API Functional Monitoring Overview
API Functional Monitoring is a component of Anypoint Platform that enables you to ensure the quality and reliability of public and private APIs that are being used in application networks.
Developers and operators can use API Functional Monitoring to perform consistent testing of the functional behavior and performance of APIs throughout the API lifecycle, in testing and production environments. You can:
Monitor Public or Private APIs from the Anypoint Monitoring UI or by using the BAT command line interface (BAT CLI)
View and report on the results of monitor executions
The Functional Monitoring page with a monitor selected is shown in the following image:
|1||Duration of the test for the selected monitor.|
|2||Daily average response time in milliseconds of all tests to all endpoints. The colors in each bar indicate the breakdown of the average time for each of the steps in a test. Hover over the bar to see the breakdown details.|
|3||Schedule information, including when the next run is scheduled, the schedule interval, and information about the location where the tests are scheduled to run.|
|4||Details about the previous execution, including the method executed and the assertions.|
|5||A summary list of the last few executions.|
|6||Option to add schedules to the selected monitor.|
Following are the concepts you need to know to use API Functional Monitoring.
A monitor is a repeating schedule of one or more tests. Monitors are also called test suites.
Tests run in monitors on a defined schedule. Test cases are defined using Behavior Driven Development (BDD) language, a common, declarative, and easy-to-use behavior-description language.
The BDD language is used to write tests. It is based on DataWeave and follows the “given-when-then” approach to describe behavior in terms of conditions and expected outcomes.
Schedules are designated intervals and durations configured in monitors for test suites to run.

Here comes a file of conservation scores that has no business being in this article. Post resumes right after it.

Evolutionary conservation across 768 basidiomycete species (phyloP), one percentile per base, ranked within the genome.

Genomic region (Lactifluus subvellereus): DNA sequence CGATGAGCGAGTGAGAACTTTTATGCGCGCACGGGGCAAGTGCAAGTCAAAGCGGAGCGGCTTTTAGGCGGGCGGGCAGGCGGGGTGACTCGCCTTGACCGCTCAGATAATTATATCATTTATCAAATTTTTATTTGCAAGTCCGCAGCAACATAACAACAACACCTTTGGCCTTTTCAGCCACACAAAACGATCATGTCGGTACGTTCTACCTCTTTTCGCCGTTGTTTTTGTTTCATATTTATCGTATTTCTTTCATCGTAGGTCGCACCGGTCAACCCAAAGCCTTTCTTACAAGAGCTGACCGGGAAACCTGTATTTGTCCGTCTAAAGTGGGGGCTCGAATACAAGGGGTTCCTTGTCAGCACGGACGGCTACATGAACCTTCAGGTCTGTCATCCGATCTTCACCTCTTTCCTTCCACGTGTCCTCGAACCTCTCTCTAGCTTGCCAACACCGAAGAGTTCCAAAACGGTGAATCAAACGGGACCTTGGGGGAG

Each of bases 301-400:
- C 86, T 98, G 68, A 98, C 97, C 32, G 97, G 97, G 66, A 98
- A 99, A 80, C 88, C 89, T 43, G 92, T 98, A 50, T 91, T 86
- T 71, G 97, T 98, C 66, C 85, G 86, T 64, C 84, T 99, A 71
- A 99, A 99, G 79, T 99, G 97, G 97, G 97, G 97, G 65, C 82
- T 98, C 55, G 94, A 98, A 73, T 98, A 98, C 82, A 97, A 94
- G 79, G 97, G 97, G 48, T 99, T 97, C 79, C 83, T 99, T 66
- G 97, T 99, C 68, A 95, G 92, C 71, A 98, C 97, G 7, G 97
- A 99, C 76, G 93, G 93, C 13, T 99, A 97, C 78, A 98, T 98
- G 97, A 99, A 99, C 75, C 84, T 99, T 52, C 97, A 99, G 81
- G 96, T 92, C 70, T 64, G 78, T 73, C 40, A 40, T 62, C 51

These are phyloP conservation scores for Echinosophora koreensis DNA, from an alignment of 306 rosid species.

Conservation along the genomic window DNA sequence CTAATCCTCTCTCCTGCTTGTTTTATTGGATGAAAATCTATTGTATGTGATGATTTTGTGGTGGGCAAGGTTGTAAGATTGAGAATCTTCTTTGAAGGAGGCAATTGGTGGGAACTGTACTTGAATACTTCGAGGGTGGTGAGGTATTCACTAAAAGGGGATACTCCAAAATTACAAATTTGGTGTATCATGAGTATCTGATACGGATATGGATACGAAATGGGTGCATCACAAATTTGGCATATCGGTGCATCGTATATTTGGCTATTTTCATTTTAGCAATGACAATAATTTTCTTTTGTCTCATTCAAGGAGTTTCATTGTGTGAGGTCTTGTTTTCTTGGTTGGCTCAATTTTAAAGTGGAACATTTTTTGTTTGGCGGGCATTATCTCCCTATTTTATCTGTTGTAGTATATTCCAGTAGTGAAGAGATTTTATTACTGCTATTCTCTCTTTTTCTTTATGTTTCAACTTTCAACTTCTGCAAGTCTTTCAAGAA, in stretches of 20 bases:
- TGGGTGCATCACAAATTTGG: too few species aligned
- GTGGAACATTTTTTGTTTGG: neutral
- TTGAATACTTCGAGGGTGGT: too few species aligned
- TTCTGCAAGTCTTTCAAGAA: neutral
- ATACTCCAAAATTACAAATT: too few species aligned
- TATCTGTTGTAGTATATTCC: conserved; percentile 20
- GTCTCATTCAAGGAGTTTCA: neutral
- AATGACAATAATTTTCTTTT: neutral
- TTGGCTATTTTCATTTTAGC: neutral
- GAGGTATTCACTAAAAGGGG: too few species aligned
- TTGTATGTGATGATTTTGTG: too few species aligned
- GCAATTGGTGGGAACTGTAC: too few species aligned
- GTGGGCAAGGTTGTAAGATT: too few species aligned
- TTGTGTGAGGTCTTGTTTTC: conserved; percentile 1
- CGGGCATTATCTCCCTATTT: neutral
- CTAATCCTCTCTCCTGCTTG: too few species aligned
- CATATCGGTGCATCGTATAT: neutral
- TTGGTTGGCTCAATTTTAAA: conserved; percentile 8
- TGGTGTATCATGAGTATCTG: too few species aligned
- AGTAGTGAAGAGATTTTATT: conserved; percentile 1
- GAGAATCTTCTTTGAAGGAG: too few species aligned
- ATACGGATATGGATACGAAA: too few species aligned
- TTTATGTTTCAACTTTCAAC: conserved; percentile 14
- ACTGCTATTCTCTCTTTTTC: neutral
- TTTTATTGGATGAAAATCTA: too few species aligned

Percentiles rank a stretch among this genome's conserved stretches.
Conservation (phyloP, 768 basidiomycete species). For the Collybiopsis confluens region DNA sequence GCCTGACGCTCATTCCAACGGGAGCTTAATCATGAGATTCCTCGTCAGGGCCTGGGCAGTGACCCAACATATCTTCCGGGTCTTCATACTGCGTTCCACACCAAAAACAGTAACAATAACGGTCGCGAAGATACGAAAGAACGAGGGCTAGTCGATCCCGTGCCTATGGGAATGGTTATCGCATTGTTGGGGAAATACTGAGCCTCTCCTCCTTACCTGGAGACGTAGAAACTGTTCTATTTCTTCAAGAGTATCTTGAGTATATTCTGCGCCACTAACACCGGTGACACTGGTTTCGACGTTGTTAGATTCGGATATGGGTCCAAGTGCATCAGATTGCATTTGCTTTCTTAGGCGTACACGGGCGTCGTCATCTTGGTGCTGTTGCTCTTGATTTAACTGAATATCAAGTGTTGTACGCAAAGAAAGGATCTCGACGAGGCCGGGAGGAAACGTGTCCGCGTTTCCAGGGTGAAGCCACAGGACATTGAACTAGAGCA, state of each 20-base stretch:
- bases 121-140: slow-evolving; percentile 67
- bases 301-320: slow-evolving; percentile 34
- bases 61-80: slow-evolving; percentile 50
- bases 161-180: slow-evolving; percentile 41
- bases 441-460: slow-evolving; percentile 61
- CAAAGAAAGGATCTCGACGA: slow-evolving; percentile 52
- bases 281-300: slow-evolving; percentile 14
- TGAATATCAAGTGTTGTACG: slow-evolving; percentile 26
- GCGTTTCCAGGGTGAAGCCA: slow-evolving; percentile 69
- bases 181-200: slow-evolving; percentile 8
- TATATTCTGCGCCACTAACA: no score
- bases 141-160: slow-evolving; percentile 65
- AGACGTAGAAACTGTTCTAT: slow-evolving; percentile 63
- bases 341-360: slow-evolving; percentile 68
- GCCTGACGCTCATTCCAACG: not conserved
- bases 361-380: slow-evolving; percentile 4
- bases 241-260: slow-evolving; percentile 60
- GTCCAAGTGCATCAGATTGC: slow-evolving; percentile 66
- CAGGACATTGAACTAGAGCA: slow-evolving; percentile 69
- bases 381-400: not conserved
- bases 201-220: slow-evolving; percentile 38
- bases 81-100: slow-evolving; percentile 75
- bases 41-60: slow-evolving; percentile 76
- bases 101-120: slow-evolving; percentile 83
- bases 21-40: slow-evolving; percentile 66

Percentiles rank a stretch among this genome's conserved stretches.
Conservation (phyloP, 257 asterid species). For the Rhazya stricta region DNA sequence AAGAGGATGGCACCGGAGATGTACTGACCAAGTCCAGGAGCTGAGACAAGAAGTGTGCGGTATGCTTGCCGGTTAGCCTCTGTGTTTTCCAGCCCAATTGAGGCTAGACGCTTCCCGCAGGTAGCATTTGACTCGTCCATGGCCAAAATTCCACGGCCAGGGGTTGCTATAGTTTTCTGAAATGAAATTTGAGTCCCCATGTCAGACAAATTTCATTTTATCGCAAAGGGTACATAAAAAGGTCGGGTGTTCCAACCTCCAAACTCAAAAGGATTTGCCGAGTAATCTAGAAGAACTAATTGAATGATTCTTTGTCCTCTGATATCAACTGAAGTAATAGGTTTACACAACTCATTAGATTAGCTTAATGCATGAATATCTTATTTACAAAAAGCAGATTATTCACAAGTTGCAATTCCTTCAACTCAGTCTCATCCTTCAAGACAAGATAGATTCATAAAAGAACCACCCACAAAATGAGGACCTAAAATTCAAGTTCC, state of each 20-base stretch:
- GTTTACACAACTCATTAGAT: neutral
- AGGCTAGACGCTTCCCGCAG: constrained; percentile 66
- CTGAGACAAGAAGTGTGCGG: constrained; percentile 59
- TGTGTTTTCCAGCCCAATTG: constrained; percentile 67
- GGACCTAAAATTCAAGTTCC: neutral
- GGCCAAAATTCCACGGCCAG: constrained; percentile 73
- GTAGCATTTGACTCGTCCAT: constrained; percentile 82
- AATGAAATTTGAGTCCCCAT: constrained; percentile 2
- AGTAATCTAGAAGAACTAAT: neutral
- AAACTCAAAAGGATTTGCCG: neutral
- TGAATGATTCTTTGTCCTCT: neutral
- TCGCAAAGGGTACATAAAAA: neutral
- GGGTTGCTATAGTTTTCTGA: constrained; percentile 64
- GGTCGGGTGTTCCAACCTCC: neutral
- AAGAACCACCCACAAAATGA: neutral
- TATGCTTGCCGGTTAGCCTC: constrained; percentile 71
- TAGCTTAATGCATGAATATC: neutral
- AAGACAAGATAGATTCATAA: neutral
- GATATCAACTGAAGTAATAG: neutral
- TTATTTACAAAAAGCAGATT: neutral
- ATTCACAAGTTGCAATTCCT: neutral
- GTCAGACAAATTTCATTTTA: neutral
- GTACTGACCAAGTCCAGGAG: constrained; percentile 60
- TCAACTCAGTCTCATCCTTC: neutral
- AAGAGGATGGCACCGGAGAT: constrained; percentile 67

Black box testing validates the overall behavior of an API and its live dependencies as a whole, based entirely on inputs and outputs. These tests are done without knowing or altering the API internals &mdash and without simulation or mocking.
White box testing validates the behavior of individual APIs against the understanding of how their internals work. As part of this type of testing, you mock and simulate dependencies, such as back-end systems and other APIs.
Runtime monitoring ensures that deployed APIs operate within the expected performance level in production environments. Runtime monitoring uses behavioral test cases with real inputs, expected outputs, and live dependencies.
Private APIs are APIs with endpoints that are accessible only within your network inside an Anypoint VPC.
Public APIs are APIs with endpoints that are exposed to the public internet. Tests of such endpoints are run by workers that themselves run in public locations or private locations.
A private location is a Mule application that runs in an environment in CloudHub 1.0. You can run tests against APIs that are accessible only within the private location. The private location environment might have an Anypoint VPC associated with it. You can create multiple private locations in a single instance of Anypoint VPC.
Continue to Getting Started with API Functional Monitoring.